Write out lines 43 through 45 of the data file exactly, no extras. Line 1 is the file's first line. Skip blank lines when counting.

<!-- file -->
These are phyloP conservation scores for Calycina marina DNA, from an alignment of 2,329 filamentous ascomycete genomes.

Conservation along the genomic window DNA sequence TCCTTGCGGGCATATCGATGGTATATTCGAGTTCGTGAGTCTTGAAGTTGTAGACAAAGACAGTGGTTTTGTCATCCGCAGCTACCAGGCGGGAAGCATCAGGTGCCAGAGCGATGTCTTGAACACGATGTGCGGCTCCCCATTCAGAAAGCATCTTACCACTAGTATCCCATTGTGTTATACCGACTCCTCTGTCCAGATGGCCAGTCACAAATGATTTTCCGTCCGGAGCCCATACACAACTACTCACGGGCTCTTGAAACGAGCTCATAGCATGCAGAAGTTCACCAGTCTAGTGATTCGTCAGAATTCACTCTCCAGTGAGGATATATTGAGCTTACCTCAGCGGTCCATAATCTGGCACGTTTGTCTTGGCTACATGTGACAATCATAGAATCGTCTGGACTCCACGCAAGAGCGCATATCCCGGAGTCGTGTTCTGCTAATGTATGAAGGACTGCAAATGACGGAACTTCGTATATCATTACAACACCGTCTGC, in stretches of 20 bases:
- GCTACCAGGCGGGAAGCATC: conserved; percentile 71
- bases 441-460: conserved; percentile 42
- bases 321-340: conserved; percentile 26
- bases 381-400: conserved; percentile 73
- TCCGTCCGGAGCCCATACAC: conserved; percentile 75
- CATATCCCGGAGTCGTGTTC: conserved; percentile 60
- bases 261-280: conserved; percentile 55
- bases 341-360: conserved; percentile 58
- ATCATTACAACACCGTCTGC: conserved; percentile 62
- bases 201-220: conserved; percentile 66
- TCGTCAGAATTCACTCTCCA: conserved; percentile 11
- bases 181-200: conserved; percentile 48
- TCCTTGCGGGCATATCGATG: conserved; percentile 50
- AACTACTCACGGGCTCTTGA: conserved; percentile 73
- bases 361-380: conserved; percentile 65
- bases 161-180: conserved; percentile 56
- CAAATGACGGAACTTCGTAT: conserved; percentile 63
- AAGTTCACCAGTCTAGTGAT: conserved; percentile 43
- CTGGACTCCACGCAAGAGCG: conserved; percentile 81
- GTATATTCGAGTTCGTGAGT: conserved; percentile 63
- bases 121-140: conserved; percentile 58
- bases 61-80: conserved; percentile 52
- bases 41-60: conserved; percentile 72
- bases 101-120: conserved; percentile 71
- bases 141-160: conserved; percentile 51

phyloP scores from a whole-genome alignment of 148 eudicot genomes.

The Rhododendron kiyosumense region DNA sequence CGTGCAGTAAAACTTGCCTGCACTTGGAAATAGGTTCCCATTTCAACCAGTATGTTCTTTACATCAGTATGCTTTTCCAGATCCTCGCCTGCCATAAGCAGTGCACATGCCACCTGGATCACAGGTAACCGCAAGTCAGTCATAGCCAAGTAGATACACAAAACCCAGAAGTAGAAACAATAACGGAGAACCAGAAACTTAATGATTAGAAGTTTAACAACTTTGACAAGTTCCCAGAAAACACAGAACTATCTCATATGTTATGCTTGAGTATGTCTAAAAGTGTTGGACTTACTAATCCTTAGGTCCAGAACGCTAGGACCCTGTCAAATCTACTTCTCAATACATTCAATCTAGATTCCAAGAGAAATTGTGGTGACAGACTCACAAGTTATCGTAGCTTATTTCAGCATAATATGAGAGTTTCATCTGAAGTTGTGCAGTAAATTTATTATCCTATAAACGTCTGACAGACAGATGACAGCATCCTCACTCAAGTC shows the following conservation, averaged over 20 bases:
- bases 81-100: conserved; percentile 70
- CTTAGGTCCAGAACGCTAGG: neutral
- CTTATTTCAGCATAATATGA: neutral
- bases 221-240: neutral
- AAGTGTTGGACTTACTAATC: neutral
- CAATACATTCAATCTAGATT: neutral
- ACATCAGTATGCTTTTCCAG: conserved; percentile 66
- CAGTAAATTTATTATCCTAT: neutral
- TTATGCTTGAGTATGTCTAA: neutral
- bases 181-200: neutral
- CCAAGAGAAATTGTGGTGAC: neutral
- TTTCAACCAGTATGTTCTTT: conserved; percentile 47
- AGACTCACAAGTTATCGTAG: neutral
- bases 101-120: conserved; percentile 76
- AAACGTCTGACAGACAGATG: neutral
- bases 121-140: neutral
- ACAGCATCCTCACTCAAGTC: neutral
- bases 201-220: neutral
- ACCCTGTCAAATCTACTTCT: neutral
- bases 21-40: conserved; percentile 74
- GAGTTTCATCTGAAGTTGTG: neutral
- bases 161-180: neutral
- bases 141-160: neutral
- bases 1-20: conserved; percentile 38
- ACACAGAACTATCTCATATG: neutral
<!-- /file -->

- bases 101-120: conserved; percentile 76
- AAACGTCTGACAGACAGATG: neutral
- bases 121-140: neutral